To be involved or not to be involved: A survey of public preferences for self-involvement in decision-making involving mental capacity (competency) within Europe

Barbara A Daveson, Claudia Bausewein, Fliss Em Murtagh, Natalia Calanzani, Irene J Higginson, Richard Harding, Joachim Cohen, Steffen T Simon, Luc Deliens, Dorothee Bechinger-English, Sue Hall, Jonathan Koffman, Pedro Lopes Ferreira, Franco Toscani, Marjolein Gysels, Lucas Ceulemans, Dagny F Haugen, Barbara Gomes, on behalf of PRISMA

Research output: Contribution to journalArticlepeer-review

33 Citations (Scopus)


Background: The Council of Europe has recommended that member states of European Union encourage their citizens to make decisions about their healthcare before they lose capacity to do so. However, it is unclear whether the public wants to make such decisions beforehand.

Aim: To examine public preferences for self-involvement in end-of-life care decision-making and identify associated factors.
Design: A population-based survey with 9344 adults in England, Belgium, Germany, Italy, the Netherlands, Portugal and Spain.

Results: Across countries, 74% preferred self-involvement when capable; 44% preferred self-involvement when incapable through, for example, a living will. Four factors were associated with a preference for self-involvement across capacity and incapacity scenarios, respectively: higher educational attainment ((odds ratio = 1.93–2.77), (odds ratio = 1.33–1.80)); female gender ((odds ratio = 1.27, 95% confidence interval = 1.14–1.41), (odds ratio = 1.30, 95% confidence interval = 1.20–1.42)); younger-middle age ((30–59 years: odds ratio = 1.24–1.40), (50–59 years: odds ratio = 1.23, 95% confidence interval = 1.04–1.46)) and valuing quality over quantity of life or valuing both equally ((odds ratio = 1.49–1.58), (odds ratio = 1.35–1.53)). Those with increased financial hardship (odds ratio = 0.64–0.83) and a preference to die in hospital (not a palliative care unit) (odds ratio = 0.73, 95% confidence interval = 0.60–0.88), a nursing home or residential care (odds ratio = 0.73, 95% confidence interval = 0.54–0.99) were less likely to prefer self-involvement when capable. For the incapacity scenario, single people were more likely to prefer self-involvement (odds ratio = 1.34, 95% confidence interval = 1.18–1.53).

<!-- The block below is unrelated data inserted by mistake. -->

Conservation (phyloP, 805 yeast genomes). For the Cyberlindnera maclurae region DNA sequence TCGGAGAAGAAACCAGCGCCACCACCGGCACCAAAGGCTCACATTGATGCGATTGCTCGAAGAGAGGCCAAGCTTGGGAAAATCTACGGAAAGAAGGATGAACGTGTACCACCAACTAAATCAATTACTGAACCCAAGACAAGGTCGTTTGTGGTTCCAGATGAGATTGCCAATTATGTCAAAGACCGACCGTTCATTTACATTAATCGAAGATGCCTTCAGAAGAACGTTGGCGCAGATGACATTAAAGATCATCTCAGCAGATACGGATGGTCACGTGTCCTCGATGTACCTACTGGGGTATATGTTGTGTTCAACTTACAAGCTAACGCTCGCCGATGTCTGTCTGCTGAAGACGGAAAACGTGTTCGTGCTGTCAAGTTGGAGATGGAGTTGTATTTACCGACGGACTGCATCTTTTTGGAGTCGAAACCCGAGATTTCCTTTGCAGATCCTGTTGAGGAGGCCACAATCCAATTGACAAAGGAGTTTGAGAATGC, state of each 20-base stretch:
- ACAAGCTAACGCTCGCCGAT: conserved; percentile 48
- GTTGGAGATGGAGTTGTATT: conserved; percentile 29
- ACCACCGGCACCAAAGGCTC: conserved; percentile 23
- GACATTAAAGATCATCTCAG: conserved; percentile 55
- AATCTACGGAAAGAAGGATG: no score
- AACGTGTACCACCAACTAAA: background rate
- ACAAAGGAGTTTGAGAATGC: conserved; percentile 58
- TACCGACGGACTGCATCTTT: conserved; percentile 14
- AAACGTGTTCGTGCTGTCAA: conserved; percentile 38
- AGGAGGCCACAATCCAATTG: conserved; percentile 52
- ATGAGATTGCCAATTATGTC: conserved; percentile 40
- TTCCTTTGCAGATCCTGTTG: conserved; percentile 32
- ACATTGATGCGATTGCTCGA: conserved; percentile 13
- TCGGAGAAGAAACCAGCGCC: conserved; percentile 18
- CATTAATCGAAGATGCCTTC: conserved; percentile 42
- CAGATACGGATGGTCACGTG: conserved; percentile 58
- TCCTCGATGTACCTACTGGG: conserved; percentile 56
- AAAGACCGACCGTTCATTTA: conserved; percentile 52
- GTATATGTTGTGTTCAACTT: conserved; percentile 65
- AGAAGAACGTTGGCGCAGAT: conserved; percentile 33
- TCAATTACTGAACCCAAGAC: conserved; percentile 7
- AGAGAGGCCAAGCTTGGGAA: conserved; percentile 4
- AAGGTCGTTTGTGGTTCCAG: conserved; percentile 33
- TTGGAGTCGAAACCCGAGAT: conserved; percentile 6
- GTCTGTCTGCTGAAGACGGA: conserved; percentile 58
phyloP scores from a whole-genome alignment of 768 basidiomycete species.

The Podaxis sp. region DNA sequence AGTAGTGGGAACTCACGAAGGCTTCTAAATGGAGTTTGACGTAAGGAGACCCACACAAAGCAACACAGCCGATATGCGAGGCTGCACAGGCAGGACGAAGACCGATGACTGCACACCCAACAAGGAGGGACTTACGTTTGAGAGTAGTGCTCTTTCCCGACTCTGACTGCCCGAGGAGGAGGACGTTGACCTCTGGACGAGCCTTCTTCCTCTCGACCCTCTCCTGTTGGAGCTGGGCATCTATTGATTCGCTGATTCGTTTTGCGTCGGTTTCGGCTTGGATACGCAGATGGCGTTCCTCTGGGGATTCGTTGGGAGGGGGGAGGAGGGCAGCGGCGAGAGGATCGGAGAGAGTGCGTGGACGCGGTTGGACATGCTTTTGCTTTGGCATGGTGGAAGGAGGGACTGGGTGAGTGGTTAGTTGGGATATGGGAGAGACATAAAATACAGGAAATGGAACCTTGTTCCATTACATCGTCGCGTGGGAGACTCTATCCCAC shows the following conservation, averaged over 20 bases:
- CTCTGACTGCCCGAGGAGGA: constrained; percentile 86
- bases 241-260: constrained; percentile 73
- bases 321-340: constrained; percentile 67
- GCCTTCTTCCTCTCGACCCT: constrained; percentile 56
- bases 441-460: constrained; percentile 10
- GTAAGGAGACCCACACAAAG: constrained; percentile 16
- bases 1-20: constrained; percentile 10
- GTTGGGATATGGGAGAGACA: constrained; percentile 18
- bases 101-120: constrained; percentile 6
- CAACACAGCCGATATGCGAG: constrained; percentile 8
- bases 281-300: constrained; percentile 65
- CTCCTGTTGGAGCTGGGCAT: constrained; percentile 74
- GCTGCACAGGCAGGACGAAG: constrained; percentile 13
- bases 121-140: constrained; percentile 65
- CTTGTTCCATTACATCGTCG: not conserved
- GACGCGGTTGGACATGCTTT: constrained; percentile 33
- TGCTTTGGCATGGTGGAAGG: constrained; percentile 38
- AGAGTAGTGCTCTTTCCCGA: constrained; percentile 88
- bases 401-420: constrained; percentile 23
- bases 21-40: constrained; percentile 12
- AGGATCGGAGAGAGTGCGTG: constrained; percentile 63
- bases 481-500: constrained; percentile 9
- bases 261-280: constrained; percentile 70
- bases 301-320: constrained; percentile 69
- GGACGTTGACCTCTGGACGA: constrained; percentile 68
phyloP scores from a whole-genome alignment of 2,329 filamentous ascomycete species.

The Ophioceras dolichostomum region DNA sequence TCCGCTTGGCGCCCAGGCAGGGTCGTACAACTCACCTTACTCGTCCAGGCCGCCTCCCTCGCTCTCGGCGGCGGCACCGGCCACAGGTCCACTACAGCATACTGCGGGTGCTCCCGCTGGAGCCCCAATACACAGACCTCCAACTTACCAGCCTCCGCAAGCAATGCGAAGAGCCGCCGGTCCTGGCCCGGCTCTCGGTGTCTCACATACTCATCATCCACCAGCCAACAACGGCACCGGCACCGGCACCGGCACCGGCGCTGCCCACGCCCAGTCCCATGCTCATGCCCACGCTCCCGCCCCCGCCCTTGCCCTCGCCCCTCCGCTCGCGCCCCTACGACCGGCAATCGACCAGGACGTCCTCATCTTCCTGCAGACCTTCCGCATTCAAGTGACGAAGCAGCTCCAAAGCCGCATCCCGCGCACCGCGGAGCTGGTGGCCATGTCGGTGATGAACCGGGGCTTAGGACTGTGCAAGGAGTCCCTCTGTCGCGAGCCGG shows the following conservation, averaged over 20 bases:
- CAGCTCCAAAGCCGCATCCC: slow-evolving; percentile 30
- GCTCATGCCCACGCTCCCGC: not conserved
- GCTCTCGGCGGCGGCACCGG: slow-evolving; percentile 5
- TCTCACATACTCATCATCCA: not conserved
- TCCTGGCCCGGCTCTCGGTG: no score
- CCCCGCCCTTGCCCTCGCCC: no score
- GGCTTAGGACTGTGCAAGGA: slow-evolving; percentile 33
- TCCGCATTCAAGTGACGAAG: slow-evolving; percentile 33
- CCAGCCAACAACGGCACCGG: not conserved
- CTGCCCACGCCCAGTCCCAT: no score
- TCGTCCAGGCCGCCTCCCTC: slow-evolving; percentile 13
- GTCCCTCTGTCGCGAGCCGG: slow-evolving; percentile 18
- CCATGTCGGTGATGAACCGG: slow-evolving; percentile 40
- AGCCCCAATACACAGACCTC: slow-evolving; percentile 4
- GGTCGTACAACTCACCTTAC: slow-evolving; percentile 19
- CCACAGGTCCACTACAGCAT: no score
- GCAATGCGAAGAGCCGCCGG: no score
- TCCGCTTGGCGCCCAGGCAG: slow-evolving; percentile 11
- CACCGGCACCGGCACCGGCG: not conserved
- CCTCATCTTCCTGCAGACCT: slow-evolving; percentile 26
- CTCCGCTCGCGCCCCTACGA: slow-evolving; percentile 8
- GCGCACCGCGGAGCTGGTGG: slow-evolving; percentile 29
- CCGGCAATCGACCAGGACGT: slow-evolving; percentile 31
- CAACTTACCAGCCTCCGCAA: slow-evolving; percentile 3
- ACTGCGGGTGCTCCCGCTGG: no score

Conclusions: Self-involvement in decision-making is important to the European public. However, a large proportion of the public prefer to not make decisions about their care in advance of incapacity. Financial hardship, educational attainment, age, and preferences regarding quality and quantity of life require further examination; these factors should be considered in relation to policy.
Original languageEnglish
Article numberN/A
Pages (from-to)418-427
Number of pages10
JournalPalliative Medicine
Issue number5
Early online date20 Feb 2013
Publication statusPublished - May 2013


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